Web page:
it is going to remove the infectious agent.
If that happens well and good; no further need to go forward and you do not get a disease
in 4 hours because it is just too short of a time, you do not even know that you were
infected with something. The other responses you do get a disease; sometimes flu is a
good example to this, sometimes you do get flu, you do get sick for 1 or 2 days, but then
within after 2 days you are body is actually taking over and you are well to go about it.
So, in that case what is happening is; infection is happening we are recruiting more and
more cells. So, maybe the threat is larger; maybe you have got larger those of the
bacteria of the virus.
So, the body is developing more and more response it is causing more and more cells to
come in. Some effector cells are involved and then it is able to remove the infectious
agent and then finally, there could be a disease which can last for quite a long duration.
So, some flu or like that, but like tuberculosis or some other form of bacterial disease

maybe jaundice! so in that one: your innate immune response is not able to take care of
it.
So, there is infection now you are now transporting all these new antigens the body is
sending to lymphoid organs. So, one of them being lymph nodes and at the lymph nodes
are specialized cells like B cells and T cells which are initially naive which means that
they are not exposed to any foreign pathogen before this exposure; they are recognizing
these things and we will discuss how they do that they will then expand. And once they
expand, now they are capable of handling this and then the removal of the infectious
agent is taking place.
(Refer Slide Time: 06:35)

So, starting with inflammation, it could be an acute inflammation; so relatively short
duration and as I said could be minutes to days. You have still the fluids if it is going to

days you have swelling, you have fluids accumulating at the site because of the vaso-
dilation; you have immigration of the leukocytes.

So, especially neutrophils they are coming to the sites to these dilated blood vessels to
the implant site, now if you are looking at implants and this is causing activation of these
cells, as well as macrophages. So, that initial part is called acute inflammation. And then
you have chronic inflammation; that means, that the inflammation is lasting for quite a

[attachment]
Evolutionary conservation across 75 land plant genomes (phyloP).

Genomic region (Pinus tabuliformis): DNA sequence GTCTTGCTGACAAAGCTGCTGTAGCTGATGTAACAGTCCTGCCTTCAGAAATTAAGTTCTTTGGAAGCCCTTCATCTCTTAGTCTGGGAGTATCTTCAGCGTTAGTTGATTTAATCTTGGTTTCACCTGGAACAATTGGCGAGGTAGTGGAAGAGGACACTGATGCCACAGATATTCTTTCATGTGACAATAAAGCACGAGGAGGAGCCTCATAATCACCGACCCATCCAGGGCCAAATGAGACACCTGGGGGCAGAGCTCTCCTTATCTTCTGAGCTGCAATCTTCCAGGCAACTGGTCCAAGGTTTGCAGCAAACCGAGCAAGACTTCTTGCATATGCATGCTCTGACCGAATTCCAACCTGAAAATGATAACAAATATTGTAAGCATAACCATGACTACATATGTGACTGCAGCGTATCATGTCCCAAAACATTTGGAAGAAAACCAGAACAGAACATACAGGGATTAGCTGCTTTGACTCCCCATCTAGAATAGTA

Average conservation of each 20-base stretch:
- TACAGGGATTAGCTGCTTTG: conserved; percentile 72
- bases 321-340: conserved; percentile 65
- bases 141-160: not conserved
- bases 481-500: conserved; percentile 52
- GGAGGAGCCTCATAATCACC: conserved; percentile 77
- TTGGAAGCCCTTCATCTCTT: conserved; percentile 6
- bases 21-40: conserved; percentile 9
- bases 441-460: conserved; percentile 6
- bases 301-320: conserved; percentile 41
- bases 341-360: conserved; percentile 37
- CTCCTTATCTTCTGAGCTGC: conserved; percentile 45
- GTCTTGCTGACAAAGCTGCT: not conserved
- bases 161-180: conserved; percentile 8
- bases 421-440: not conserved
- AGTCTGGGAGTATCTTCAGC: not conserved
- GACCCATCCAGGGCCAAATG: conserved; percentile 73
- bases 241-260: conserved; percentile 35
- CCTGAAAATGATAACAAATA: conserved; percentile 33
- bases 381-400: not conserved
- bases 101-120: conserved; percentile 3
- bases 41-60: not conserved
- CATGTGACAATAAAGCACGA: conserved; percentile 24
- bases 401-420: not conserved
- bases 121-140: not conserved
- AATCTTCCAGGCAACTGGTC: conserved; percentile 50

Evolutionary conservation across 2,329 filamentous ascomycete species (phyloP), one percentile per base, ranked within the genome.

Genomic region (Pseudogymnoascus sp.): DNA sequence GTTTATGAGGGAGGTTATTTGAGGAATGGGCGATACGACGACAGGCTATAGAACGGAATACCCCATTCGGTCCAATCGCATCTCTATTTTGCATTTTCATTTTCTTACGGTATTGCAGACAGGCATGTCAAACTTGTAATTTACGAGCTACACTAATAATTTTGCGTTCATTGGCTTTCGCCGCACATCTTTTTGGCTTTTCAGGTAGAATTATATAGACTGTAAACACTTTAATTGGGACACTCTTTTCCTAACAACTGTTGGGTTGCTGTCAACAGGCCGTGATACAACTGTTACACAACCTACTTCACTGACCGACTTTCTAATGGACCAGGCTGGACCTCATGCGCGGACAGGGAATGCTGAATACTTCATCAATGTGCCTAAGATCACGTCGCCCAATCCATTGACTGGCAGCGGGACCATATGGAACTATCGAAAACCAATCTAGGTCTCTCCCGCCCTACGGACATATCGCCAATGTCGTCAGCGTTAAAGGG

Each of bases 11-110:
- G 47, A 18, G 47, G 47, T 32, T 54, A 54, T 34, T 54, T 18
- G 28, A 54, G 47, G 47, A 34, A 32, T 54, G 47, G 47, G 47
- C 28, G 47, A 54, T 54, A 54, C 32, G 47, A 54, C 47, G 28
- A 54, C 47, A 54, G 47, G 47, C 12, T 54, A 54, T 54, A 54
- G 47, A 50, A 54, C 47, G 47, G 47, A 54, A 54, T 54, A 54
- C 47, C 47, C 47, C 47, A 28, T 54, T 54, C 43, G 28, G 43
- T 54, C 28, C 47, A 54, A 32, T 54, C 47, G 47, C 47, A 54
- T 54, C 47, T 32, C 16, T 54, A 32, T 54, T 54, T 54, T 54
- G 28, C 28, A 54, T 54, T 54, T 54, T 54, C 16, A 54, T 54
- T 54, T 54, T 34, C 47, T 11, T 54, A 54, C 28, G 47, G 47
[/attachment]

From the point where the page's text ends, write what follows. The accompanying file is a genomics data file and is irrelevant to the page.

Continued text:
long duration, rather than just being a few days, it is quite a number of days.

And that is characterized by the presence of lots of macrophages, monocytes and other
lymphocytes; your blood vessels are now actually starting to proliferate in that area
because you have a lot more concentration of these cells. So, more blood vessels are
growing in there; so, you have these blood vessels growing as well as connective tissues
and you are continuously having a release of chemokines and cytokines; so, this is more
a chronic inflammation lasting quite a long duration.
If that chronic inflammation is also not doing anything then after about 5 days, you have
granulation tissue being formed. And so, that means, that the surrounding cells such as
fibroblasts and vascular cells are forming a granulation tissue; essentially proliferating
and filling up the site. It is a wound healing response, if the things are not still able to
clear it then, there is a foreign body reaction. So, the body thinks this is something
foreign; we cannot clear it. So, big giant cells start to form and these macrophages start
to combine.
So, maybe 10 macrophages will be combined to from this big giant cell and they will
persist at the site till they can degrade whatever it was in the surrounding; if they do not
like it. This is accompanied by fibrosis which is disorganization on the tissue structure
with lot of secretion of ECM, but in a very disorganized manner. And eventually leading
to a full-fledged fibrosis which is the end of the healing response, now the body thinks it
cannot really do anything with this, it had tried whatever it could. So, let us just really
remove it out from the system and cannot really move it out from the system.
So, what it is doing? It is just encapsulating it and isolating it from the rest of the body.